A remarkable story began to unfold before my eyes, leading me on a journey I never could have imagined.
This project began some eleven years ago, with a relatively benign phone call from Tom Duquette to me. Tom was coaching the lacrosse team at Norfolk Academy, and I held a corresponding position at nearby Nansemond-Suffolk Academy. At that point, I had known Tom for several years. In fact, he was instrumental in encouraging and supporting my pursuing a career in education.
Over the years, we had discussed a variety of topics related to lacrosse and other sports as well as education in general. When we discussed the history of the game of lacrosse, Tom always spoke reverently of Jimmy Lewis, United States Naval Academy Class of 1966, placing him on the same rung with his childhood heroes Johnny Unitas and Brooks Robinson. Lewis had a tremendous impact on Tom as a young lacrosse player growing up in Baltimore. Though I had played lacrosse at Navy myself, I was embarrassed to realize that my knowledge of Captain Lewis’s career was close to non-existent. I had, thankfully, known of him, but I did not fully understand his on-field brilliance or that of his team, his true place in the history of Navy Lacrosse, or in the history of the game.
The nature of Tom’s call was simple enough: Could you contact the Naval Academy and get a video tape of Jimmy Lewis? Tom had hoped to share the video with his players, one in particular who had developed a burning desire to study all the great attackmen in history. As with all things, actual video would be more valuable than a second-hand description of Lewis’s play or an attempt to replicate it. I thought it a simple enough request, one upon which I might be able to exercise some sort of alumni privilege. And surely the Naval Academy had tape of their teams and players of that era, including Lewis.
It didn’t take me long to realize that my search was not to be as simple as I had hoped or expected. After calling several offices at USNA, I was told that there were no such tapes, or at least none that anyone would be able to find. In disbelief, I began to call other schools Navy had played—Johns Hopkins, Army, Maryland—and other institutions, all to no avail. After several attempts (and a couple of years) to resurrect the tapes, I went straight to the source: Captain Lewis himself. No joy. More months. More years. Still nothing.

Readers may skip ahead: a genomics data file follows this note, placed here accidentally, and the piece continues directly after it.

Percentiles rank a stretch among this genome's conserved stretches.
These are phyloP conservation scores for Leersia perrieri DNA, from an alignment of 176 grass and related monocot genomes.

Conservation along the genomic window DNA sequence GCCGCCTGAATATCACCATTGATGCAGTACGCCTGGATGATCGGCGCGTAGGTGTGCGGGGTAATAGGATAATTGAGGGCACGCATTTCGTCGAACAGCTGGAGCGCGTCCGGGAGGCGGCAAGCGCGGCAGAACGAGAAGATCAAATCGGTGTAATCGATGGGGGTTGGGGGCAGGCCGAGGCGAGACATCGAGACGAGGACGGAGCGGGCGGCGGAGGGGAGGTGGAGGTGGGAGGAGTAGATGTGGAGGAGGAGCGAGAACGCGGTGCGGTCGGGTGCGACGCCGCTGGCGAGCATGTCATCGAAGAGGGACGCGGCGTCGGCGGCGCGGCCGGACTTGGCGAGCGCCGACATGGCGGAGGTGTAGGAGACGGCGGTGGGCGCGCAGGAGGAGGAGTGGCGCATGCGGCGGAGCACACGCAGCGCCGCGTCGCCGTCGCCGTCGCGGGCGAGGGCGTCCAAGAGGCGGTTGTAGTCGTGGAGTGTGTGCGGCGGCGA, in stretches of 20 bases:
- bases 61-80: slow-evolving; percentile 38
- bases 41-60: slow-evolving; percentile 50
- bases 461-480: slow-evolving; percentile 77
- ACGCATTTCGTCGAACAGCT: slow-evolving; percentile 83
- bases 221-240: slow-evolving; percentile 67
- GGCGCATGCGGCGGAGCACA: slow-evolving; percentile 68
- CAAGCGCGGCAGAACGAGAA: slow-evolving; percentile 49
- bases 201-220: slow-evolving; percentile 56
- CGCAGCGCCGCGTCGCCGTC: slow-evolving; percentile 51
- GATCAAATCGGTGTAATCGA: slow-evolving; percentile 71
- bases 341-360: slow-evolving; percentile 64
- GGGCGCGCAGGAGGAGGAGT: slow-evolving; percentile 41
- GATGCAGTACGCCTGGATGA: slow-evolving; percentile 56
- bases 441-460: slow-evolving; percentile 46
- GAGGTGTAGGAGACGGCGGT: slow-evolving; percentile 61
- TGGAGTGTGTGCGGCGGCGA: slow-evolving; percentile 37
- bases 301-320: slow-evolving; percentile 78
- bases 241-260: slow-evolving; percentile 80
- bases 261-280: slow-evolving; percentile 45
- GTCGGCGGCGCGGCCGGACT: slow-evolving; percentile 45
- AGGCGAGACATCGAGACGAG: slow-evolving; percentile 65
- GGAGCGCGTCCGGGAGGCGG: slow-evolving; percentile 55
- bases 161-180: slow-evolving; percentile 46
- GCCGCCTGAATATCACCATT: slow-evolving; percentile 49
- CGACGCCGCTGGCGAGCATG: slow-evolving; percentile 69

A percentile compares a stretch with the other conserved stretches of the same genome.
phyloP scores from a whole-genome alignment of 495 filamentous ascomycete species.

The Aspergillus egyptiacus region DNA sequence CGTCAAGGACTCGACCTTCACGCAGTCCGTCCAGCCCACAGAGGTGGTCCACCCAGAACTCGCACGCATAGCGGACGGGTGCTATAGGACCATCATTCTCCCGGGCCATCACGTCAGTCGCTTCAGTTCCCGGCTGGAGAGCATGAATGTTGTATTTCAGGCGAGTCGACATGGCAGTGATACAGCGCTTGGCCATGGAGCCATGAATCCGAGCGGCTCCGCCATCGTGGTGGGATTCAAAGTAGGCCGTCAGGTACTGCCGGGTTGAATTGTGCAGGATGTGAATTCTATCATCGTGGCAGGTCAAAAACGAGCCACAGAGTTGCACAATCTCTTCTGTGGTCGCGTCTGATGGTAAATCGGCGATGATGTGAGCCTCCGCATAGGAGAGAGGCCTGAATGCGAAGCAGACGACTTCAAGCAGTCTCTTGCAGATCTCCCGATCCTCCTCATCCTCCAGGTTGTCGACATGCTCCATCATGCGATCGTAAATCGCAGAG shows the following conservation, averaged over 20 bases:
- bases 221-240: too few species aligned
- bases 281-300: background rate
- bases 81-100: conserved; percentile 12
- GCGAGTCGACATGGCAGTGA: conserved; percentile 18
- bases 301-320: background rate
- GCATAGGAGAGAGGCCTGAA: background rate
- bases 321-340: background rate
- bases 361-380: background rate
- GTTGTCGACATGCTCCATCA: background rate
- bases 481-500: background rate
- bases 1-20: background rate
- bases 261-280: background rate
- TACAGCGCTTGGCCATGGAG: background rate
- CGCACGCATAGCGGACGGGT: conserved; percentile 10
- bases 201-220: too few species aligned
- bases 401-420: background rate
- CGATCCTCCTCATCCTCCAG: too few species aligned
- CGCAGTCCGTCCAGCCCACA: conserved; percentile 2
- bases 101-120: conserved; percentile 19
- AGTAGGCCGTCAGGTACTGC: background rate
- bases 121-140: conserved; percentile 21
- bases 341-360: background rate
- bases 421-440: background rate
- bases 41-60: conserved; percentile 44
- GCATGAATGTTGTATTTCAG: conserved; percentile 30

It became clear that I needed a new angle on this problem. So, in lieu of actual footage, I began to research Lewis’s career, as well as the history of the game, so that I might find something useful for Tom and, at that point, our players (I had changed positions and was now working with Tom) at Norfolk Academy. As I dug further and further into the career of Captain James Crawford Lewis, U.S. Navy (Retired) and contacted a number of wonderful and helpful people, a remarkable story began to unfold before my eyes, leading me on a journey I never could have imagined.
Though this story’s foundation is cast in the actual lives of its main characters, Major R. Bruce Turnbull, U.S. Army (Retired) and Captain Lewis granted me the necessary writer’s license to connect the key elements of the story. Perhaps it is best left to the reader to decipher fact from fiction.
Virginia Beach, VA
April 24, 2004
2 thoughts on “The Spirit in the Stick: Preface”
Coach Duff-This is a fantastic idea. Bringing your books to a larger community, I hope will get more people to understand the great history of the Creators Game. All the best.
Coach Duffy, this is amazing! What a gift to the lacrosse community. Ralph and I are so fortunate that Jack is able to learn from you.